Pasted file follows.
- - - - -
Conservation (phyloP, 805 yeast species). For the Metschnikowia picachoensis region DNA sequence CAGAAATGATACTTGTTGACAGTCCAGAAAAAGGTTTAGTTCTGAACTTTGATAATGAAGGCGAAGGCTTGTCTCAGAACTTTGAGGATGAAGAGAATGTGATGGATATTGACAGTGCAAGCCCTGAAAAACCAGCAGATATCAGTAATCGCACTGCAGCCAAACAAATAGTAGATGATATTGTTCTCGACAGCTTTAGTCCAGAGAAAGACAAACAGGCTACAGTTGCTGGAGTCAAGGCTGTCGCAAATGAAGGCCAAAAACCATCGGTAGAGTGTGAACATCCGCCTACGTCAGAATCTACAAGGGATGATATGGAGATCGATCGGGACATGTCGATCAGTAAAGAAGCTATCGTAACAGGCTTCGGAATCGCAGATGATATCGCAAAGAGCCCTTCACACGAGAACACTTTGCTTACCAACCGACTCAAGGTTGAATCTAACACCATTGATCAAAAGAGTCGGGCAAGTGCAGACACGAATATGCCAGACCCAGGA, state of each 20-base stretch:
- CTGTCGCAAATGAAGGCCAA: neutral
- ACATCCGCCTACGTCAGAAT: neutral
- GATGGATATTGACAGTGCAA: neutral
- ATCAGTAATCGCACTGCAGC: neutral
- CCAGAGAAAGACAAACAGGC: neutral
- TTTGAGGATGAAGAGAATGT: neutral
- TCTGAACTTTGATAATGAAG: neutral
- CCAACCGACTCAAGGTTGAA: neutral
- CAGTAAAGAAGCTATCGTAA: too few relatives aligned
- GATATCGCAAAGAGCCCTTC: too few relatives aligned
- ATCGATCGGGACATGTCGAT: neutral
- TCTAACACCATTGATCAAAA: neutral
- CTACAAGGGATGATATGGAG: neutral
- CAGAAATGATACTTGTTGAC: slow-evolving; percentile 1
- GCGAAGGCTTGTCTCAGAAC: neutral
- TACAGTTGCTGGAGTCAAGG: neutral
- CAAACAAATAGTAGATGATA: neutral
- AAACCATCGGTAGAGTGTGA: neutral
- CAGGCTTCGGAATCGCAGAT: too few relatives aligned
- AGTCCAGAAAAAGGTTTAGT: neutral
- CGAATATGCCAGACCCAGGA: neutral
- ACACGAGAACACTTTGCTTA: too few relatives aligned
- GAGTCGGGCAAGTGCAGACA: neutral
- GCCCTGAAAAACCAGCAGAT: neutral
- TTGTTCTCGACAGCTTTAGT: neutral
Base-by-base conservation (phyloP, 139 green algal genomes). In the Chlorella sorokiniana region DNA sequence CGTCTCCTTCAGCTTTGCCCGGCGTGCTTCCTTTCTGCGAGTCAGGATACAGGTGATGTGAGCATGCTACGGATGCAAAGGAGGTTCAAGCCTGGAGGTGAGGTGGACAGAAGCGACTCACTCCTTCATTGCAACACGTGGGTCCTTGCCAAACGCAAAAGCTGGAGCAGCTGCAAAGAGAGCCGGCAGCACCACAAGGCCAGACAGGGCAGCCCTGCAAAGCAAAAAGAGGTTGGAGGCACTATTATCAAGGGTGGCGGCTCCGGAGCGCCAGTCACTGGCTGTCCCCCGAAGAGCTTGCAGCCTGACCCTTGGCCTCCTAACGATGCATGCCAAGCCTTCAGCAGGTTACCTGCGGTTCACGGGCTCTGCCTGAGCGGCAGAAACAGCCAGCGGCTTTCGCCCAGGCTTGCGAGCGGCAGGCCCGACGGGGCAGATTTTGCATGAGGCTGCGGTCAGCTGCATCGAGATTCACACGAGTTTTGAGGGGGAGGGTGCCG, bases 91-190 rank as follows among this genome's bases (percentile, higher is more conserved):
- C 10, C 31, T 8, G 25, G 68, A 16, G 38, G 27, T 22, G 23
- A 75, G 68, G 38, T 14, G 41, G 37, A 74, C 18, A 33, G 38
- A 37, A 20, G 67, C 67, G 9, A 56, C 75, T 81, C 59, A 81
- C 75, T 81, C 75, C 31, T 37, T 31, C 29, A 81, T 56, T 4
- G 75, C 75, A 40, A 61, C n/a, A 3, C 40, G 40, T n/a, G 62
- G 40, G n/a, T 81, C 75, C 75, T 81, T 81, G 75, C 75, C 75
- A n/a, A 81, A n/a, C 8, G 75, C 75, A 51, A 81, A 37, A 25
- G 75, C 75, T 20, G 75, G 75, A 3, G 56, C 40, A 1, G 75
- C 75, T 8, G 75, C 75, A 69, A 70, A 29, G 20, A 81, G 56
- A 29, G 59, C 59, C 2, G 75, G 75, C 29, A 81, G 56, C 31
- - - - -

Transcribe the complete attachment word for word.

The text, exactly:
Conservation (phyloP, 805 yeast species). For the Metschnikowia picachoensis region DNA sequence CAGAAATGATACTTGTTGACAGTCCAGAAAAAGGTTTAGTTCTGAACTTTGATAATGAAGGCGAAGGCTTGTCTCAGAACTTTGAGGATGAAGAGAATGTGATGGATATTGACAGTGCAAGCCCTGAAAAACCAGCAGATATCAGTAATCGCACTGCAGCCAAACAAATAGTAGATGATATTGTTCTCGACAGCTTTAGTCCAGAGAAAGACAAACAGGCTACAGTTGCTGGAGTCAAGGCTGTCGCAAATGAAGGCCAAAAACCATCGGTAGAGTGTGAACATCCGCCTACGTCAGAATCTACAAGGGATGATATGGAGATCGATCGGGACATGTCGATCAGTAAAGAAGCTATCGTAACAGGCTTCGGAATCGCAGATGATATCGCAAAGAGCCCTTCACACGAGAACACTTTGCTTACCAACCGACTCAAGGTTGAATCTAACACCATTGATCAAAAGAGTCGGGCAAGTGCAGACACGAATATGCCAGACCCAGGA, state of each 20-base stretch:
- CTGTCGCAAATGAAGGCCAA: neutral
- ACATCCGCCTACGTCAGAAT: neutral
- GATGGATATTGACAGTGCAA: neutral
- ATCAGTAATCGCACTGCAGC: neutral
- CCAGAGAAAGACAAACAGGC: neutral
- TTTGAGGATGAAGAGAATGT: neutral
- TCTGAACTTTGATAATGAAG: neutral
- CCAACCGACTCAAGGTTGAA: neutral
- CAGTAAAGAAGCTATCGTAA: too few relatives aligned
- GATATCGCAAAGAGCCCTTC: too few relatives aligned
- ATCGATCGGGACATGTCGAT: neutral
- TCTAACACCATTGATCAAAA: neutral
- CTACAAGGGATGATATGGAG: neutral
- CAGAAATGATACTTGTTGAC: slow-evolving; percentile 1
- GCGAAGGCTTGTCTCAGAAC: neutral
- TACAGTTGCTGGAGTCAAGG: neutral
- CAAACAAATAGTAGATGATA: neutral
- AAACCATCGGTAGAGTGTGA: neutral
- CAGGCTTCGGAATCGCAGAT: too few relatives aligned
- AGTCCAGAAAAAGGTTTAGT: neutral
- CGAATATGCCAGACCCAGGA: neutral
- ACACGAGAACACTTTGCTTA: too few relatives aligned
- GAGTCGGGCAAGTGCAGACA: neutral
- GCCCTGAAAAACCAGCAGAT: neutral
- TTGTTCTCGACAGCTTTAGT: neutral
Base-by-base conservation (phyloP, 139 green algal genomes). In the Chlorella sorokiniana region DNA sequence CGTCTCCTTCAGCTTTGCCCGGCGTGCTTCCTTTCTGCGAGTCAGGATACAGGTGATGTGAGCATGCTACGGATGCAAAGGAGGTTCAAGCCTGGAGGTGAGGTGGACAGAAGCGACTCACTCCTTCATTGCAACACGTGGGTCCTTGCCAAACGCAAAAGCTGGAGCAGCTGCAAAGAGAGCCGGCAGCACCACAAGGCCAGACAGGGCAGCCCTGCAAAGCAAAAAGAGGTTGGAGGCACTATTATCAAGGGTGGCGGCTCCGGAGCGCCAGTCACTGGCTGTCCCCCGAAGAGCTTGCAGCCTGACCCTTGGCCTCCTAACGATGCATGCCAAGCCTTCAGCAGGTTACCTGCGGTTCACGGGCTCTGCCTGAGCGGCAGAAACAGCCAGCGGCTTTCGCCCAGGCTTGCGAGCGGCAGGCCCGACGGGGCAGATTTTGCATGAGGCTGCGGTCAGCTGCATCGAGATTCACACGAGTTTTGAGGGGGAGGGTGCCG, bases 91-190 rank as follows among this genome's bases (percentile, higher is more conserved):
- C 10, C 31, T 8, G 25, G 68, A 16, G 38, G 27, T 22, G 23
- A 75, G 68, G 38, T 14, G 41, G 37, A 74, C 18, A 33, G 38
- A 37, A 20, G 67, C 67, G 9, A 56, C 75, T 81, C 59, A 81
- C 75, T 81, C 75, C 31, T 37, T 31, C 29, A 81, T 56, T 4
- G 75, C 75, A 40, A 61, C n/a, A 3, C 40, G 40, T n/a, G 62
- G 40, G n/a, T 81, C 75, C 75, T 81, T 81, G 75, C 75, C 75
- A n/a, A 81, A n/a, C 8, G 75, C 75, A 51, A 81, A 37, A 25
- G 75, C 75, T 20, G 75, G 75, A 3, G 56, C 40, A 1, G 75
- C 75, T 8, G 75, C 75, A 69, A 70, A 29, G 20, A 81, G 56
- A 29, G 59, C 59, C 2, G 75, G 75, C 29, A 81, G 56, C 31